Too many have even jested about the holiest of things: if they have not mocked Jesus personally they have ridiculed his people for his sake, and made mirth of his gospel. By some religion is set up as a scarecrow, and piety is treated as a byword, conscientious scruples are laughed at as old-fashioned absurdities, and devotion to Christ is set down as next of kin to insanity. We know it is so, even among some who are hearers of the gospel, and outwardly its upholders. There is contempt for the life and power of it: they know and honour its name, but the reality of vital godliness they do not value. At times their conscience thunders heavily at them, and then they are compelled to wish they had what at other times they disdain. They do despite to the blood of Jesus, and yet would fain be partakers in its pardoning power.
I fear me none of us dare wash our hands of this as a sin of our fallen estate. Time was when those of us who love Jesus now, and could kiss every wound of his, yet thought so little of him that anything was better than he. The story of his sufferings was as wearisome as a worn-out tale; and as for giving our whole selves to him, we deemed it a fanatical expression or an enthusiastic dream. Blessed Saviour, thou hast forgiven us: forgive others who are doing the same.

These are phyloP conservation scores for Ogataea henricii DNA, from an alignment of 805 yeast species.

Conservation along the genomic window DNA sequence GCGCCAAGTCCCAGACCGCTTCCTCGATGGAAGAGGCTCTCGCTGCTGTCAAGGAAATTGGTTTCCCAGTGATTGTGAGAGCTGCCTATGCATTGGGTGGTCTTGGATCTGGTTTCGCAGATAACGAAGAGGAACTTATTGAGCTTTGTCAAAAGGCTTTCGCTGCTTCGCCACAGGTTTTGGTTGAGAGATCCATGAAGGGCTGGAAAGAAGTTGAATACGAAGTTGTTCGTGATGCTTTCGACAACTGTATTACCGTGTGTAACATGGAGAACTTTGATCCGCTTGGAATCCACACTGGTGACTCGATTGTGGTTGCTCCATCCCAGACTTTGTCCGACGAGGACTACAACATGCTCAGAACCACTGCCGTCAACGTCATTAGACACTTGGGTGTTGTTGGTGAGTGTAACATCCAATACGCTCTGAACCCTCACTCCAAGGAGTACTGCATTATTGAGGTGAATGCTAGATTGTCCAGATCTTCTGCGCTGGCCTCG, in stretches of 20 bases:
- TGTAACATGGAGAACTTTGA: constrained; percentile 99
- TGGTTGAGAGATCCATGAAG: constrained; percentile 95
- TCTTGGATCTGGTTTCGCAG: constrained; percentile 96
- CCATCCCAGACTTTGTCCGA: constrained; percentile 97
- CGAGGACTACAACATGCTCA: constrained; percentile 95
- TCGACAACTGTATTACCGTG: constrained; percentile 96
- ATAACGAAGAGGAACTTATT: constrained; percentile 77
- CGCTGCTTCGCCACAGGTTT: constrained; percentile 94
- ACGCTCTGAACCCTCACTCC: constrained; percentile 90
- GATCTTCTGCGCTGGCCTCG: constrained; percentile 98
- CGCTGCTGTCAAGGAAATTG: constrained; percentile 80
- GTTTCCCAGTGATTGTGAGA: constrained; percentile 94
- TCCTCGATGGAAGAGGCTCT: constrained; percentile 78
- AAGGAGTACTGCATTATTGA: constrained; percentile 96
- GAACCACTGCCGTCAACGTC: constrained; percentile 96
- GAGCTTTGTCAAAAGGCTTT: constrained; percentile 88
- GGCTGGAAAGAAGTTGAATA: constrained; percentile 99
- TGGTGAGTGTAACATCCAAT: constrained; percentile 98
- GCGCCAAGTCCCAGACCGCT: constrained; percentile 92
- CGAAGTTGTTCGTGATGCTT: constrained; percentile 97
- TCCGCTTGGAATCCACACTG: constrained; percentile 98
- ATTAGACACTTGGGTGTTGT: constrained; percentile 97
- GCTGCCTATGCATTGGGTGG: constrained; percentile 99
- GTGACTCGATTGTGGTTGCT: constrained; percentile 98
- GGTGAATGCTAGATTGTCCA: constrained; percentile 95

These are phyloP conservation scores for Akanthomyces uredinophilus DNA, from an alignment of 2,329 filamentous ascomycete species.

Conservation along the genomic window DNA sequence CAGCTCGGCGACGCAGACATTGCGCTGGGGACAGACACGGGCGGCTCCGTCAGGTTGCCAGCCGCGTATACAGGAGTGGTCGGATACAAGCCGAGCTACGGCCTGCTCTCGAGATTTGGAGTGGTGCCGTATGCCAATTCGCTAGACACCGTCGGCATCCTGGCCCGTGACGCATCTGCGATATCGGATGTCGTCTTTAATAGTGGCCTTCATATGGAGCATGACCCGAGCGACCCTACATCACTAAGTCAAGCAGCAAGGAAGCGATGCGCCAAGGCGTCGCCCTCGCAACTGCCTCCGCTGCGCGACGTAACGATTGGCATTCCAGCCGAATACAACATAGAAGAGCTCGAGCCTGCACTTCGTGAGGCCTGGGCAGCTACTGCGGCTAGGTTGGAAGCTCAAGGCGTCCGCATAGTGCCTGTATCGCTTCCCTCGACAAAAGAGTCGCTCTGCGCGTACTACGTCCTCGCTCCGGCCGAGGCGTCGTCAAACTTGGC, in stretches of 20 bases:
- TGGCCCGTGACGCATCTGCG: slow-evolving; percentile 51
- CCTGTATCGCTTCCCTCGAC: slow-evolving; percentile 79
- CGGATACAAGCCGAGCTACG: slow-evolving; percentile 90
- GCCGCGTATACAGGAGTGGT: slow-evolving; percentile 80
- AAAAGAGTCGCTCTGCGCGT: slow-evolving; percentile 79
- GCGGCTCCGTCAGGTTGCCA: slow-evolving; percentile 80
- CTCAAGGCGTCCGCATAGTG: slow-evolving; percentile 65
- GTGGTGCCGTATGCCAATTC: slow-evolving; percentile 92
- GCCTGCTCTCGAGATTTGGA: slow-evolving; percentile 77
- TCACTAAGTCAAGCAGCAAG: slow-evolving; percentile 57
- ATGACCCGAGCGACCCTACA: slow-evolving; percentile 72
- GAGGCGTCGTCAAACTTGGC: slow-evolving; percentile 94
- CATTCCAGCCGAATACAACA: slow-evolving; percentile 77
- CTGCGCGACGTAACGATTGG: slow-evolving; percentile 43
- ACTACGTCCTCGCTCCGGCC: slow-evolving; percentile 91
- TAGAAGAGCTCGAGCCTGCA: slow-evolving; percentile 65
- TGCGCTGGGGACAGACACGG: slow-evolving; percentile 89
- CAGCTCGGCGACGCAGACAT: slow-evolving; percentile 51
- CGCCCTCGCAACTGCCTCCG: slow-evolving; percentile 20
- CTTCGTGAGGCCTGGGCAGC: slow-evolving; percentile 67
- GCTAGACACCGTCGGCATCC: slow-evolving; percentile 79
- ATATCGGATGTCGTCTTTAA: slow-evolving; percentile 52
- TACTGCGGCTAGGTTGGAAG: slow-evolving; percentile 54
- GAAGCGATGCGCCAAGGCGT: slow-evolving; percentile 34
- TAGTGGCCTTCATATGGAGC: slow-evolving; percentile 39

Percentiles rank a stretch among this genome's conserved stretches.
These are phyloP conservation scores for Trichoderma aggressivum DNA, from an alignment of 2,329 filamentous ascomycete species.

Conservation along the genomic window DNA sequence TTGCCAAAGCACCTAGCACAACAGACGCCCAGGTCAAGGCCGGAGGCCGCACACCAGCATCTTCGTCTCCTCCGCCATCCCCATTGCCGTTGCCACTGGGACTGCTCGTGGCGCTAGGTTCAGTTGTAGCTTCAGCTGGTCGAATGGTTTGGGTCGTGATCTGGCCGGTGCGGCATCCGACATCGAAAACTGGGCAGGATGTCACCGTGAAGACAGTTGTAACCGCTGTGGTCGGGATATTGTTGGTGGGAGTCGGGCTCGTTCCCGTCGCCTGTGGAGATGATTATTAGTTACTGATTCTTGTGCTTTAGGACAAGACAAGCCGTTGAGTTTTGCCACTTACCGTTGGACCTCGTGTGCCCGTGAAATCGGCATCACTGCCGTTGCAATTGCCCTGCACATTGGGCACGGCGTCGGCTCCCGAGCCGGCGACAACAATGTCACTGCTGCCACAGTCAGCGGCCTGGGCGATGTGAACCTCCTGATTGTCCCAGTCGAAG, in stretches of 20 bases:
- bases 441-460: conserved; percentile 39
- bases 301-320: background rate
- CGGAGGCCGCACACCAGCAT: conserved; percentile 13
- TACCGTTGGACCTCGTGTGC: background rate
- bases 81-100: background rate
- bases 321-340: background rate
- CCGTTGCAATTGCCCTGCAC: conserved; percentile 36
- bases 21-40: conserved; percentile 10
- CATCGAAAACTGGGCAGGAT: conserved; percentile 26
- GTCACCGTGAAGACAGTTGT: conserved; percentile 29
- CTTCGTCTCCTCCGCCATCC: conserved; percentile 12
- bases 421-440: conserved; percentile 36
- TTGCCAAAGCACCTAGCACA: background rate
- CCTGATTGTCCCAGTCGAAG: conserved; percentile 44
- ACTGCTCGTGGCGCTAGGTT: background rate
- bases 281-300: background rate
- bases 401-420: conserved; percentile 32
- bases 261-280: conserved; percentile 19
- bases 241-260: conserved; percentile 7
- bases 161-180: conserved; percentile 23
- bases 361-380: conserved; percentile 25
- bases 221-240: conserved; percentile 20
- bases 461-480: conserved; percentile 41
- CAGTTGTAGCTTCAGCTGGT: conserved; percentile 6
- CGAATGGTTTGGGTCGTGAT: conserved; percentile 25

IV. I have but a minute to spare for each point; so now I must turn to another sin of which many are guilty, namely, THE SIN OF HEARTLESSNESS WITH REGARD TO THE SUFFERINGS OF OUR LORD. Pilate thought he had another way of letting his prisoner go, and this he tried. He scourged him. I will not tell you how dreadful Roman scourging was. It could not now be equalled except it be by the Russian knout. It was the most terrible of tortures. Many died under it, and almost all the victims fainted after a few blows: by it the human frame was reduced to a mass of bruised, bleeding, quivering flesh. When the Saviour was all a mass of wounds and bruises, Pilate brought him forth and said, “Behold the man,” appealing to what little humanity he hoped there still might be in the chief priests and elders. “Behold the man!” said he. “Is not that enough? He is crushed and battered and bleeding all over, is not that enough?” But they had no feeling for him whatever, and only cried, “Away with him.” If the spectacle of woe which our Lord presented on this occasion does not touch you, it is a lamentable proof of hardness of heart. Do not many read the story of his sufferings without emotion?